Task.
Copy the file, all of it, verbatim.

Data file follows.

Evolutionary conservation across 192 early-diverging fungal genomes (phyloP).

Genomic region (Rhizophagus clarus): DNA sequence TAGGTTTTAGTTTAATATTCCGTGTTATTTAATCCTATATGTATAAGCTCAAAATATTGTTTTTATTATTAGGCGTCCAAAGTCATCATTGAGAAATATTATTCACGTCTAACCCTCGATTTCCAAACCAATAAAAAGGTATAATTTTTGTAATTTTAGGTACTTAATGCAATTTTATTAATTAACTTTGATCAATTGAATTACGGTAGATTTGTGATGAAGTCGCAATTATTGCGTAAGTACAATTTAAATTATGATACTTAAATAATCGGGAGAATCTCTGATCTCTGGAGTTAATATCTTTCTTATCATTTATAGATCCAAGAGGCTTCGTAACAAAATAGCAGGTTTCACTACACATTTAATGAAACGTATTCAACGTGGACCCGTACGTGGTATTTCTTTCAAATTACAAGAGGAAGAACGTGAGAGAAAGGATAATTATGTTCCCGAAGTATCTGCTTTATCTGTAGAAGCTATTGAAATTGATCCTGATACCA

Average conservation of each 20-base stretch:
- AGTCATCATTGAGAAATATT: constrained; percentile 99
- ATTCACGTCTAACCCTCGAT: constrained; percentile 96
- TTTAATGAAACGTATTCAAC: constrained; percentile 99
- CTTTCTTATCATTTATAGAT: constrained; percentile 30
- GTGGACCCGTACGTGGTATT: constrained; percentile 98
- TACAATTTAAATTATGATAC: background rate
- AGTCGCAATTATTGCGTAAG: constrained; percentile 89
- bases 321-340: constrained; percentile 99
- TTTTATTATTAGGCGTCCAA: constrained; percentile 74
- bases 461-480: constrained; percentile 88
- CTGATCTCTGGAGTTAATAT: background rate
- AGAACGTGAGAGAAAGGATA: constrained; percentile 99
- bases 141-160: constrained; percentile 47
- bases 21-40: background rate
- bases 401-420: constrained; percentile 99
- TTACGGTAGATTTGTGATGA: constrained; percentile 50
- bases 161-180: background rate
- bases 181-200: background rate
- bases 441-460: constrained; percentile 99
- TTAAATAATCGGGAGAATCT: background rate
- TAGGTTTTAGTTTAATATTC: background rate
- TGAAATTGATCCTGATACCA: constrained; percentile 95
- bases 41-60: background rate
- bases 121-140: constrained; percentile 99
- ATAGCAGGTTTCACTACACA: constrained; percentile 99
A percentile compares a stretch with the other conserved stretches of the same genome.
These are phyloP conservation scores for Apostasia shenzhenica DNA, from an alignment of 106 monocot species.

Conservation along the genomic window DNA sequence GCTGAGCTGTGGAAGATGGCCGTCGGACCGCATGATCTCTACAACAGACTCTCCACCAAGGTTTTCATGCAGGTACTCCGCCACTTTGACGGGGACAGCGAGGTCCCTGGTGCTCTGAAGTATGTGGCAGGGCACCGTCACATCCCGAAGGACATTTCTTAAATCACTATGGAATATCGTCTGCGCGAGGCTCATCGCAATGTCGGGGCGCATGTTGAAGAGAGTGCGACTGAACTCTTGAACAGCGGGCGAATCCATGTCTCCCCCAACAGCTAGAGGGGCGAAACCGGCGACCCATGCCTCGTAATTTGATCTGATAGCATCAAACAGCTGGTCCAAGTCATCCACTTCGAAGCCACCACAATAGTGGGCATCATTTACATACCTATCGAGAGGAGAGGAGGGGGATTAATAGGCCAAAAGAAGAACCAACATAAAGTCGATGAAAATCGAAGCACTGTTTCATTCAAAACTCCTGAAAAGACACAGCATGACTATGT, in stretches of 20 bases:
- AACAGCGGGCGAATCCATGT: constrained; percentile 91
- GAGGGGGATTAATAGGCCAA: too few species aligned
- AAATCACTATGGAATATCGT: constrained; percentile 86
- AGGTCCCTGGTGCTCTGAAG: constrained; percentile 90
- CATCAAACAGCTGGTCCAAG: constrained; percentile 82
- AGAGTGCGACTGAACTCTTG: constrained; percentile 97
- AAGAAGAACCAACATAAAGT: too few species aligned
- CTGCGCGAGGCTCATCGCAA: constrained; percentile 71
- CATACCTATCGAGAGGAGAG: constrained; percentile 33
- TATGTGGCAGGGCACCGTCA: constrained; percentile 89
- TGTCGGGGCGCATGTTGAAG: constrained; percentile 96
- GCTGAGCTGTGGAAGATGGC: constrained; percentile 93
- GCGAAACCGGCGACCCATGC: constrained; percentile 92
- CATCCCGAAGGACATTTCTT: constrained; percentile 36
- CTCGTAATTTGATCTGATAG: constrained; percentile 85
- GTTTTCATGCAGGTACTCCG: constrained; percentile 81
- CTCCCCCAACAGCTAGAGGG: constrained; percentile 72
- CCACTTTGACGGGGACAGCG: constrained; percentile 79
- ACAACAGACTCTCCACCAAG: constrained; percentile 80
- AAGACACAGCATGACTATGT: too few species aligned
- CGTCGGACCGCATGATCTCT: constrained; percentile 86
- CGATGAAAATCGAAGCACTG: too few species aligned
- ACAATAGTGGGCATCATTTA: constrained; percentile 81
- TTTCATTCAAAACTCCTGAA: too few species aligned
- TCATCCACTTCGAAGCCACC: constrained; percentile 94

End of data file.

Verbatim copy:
Evolutionary conservation across 192 early-diverging fungal genomes (phyloP).

Genomic region (Rhizophagus clarus): DNA sequence TAGGTTTTAGTTTAATATTCCGTGTTATTTAATCCTATATGTATAAGCTCAAAATATTGTTTTTATTATTAGGCGTCCAAAGTCATCATTGAGAAATATTATTCACGTCTAACCCTCGATTTCCAAACCAATAAAAAGGTATAATTTTTGTAATTTTAGGTACTTAATGCAATTTTATTAATTAACTTTGATCAATTGAATTACGGTAGATTTGTGATGAAGTCGCAATTATTGCGTAAGTACAATTTAAATTATGATACTTAAATAATCGGGAGAATCTCTGATCTCTGGAGTTAATATCTTTCTTATCATTTATAGATCCAAGAGGCTTCGTAACAAAATAGCAGGTTTCACTACACATTTAATGAAACGTATTCAACGTGGACCCGTACGTGGTATTTCTTTCAAATTACAAGAGGAAGAACGTGAGAGAAAGGATAATTATGTTCCCGAAGTATCTGCTTTATCTGTAGAAGCTATTGAAATTGATCCTGATACCA

Average conservation of each 20-base stretch:
- AGTCATCATTGAGAAATATT: constrained; percentile 99
- ATTCACGTCTAACCCTCGAT: constrained; percentile 96
- TTTAATGAAACGTATTCAAC: constrained; percentile 99
- CTTTCTTATCATTTATAGAT: constrained; percentile 30
- GTGGACCCGTACGTGGTATT: constrained; percentile 98
- TACAATTTAAATTATGATAC: background rate
- AGTCGCAATTATTGCGTAAG: constrained; percentile 89
- bases 321-340: constrained; percentile 99
- TTTTATTATTAGGCGTCCAA: constrained; percentile 74
- bases 461-480: constrained; percentile 88
- CTGATCTCTGGAGTTAATAT: background rate
- AGAACGTGAGAGAAAGGATA: constrained; percentile 99
- bases 141-160: constrained; percentile 47
- bases 21-40: background rate
- bases 401-420: constrained; percentile 99
- TTACGGTAGATTTGTGATGA: constrained; percentile 50
- bases 161-180: background rate
- bases 181-200: background rate
- bases 441-460: constrained; percentile 99
- TTAAATAATCGGGAGAATCT: background rate
- TAGGTTTTAGTTTAATATTC: background rate
- TGAAATTGATCCTGATACCA: constrained; percentile 95
- bases 41-60: background rate
- bases 121-140: constrained; percentile 99
- ATAGCAGGTTTCACTACACA: constrained; percentile 99
A percentile compares a stretch with the other conserved stretches of the same genome.
These are phyloP conservation scores for Apostasia shenzhenica DNA, from an alignment of 106 monocot species.

Conservation along the genomic window DNA sequence GCTGAGCTGTGGAAGATGGCCGTCGGACCGCATGATCTCTACAACAGACTCTCCACCAAGGTTTTCATGCAGGTACTCCGCCACTTTGACGGGGACAGCGAGGTCCCTGGTGCTCTGAAGTATGTGGCAGGGCACCGTCACATCCCGAAGGACATTTCTTAAATCACTATGGAATATCGTCTGCGCGAGGCTCATCGCAATGTCGGGGCGCATGTTGAAGAGAGTGCGACTGAACTCTTGAACAGCGGGCGAATCCATGTCTCCCCCAACAGCTAGAGGGGCGAAACCGGCGACCCATGCCTCGTAATTTGATCTGATAGCATCAAACAGCTGGTCCAAGTCATCCACTTCGAAGCCACCACAATAGTGGGCATCATTTACATACCTATCGAGAGGAGAGGAGGGGGATTAATAGGCCAAAAGAAGAACCAACATAAAGTCGATGAAAATCGAAGCACTGTTTCATTCAAAACTCCTGAAAAGACACAGCATGACTATGT, in stretches of 20 bases:
- AACAGCGGGCGAATCCATGT: constrained; percentile 91
- GAGGGGGATTAATAGGCCAA: too few species aligned
- AAATCACTATGGAATATCGT: constrained; percentile 86
- AGGTCCCTGGTGCTCTGAAG: constrained; percentile 90
- CATCAAACAGCTGGTCCAAG: constrained; percentile 82
- AGAGTGCGACTGAACTCTTG: constrained; percentile 97
- AAGAAGAACCAACATAAAGT: too few species aligned
- CTGCGCGAGGCTCATCGCAA: constrained; percentile 71
- CATACCTATCGAGAGGAGAG: constrained; percentile 33
- TATGTGGCAGGGCACCGTCA: constrained; percentile 89
- TGTCGGGGCGCATGTTGAAG: constrained; percentile 96
- GCTGAGCTGTGGAAGATGGC: constrained; percentile 93
- GCGAAACCGGCGACCCATGC: constrained; percentile 92
- CATCCCGAAGGACATTTCTT: constrained; percentile 36
- CTCGTAATTTGATCTGATAG: constrained; percentile 85
- GTTTTCATGCAGGTACTCCG: constrained; percentile 81
- CTCCCCCAACAGCTAGAGGG: constrained; percentile 72
- CCACTTTGACGGGGACAGCG: constrained; percentile 79
- ACAACAGACTCTCCACCAAG: constrained; percentile 80
- AAGACACAGCATGACTATGT: too few species aligned
- CGTCGGACCGCATGATCTCT: constrained; percentile 86
- CGATGAAAATCGAAGCACTG: too few species aligned
- ACAATAGTGGGCATCATTTA: constrained; percentile 81
- TTTCATTCAAAACTCCTGAA: too few species aligned
- TCATCCACTTCGAAGCCACC: constrained; percentile 94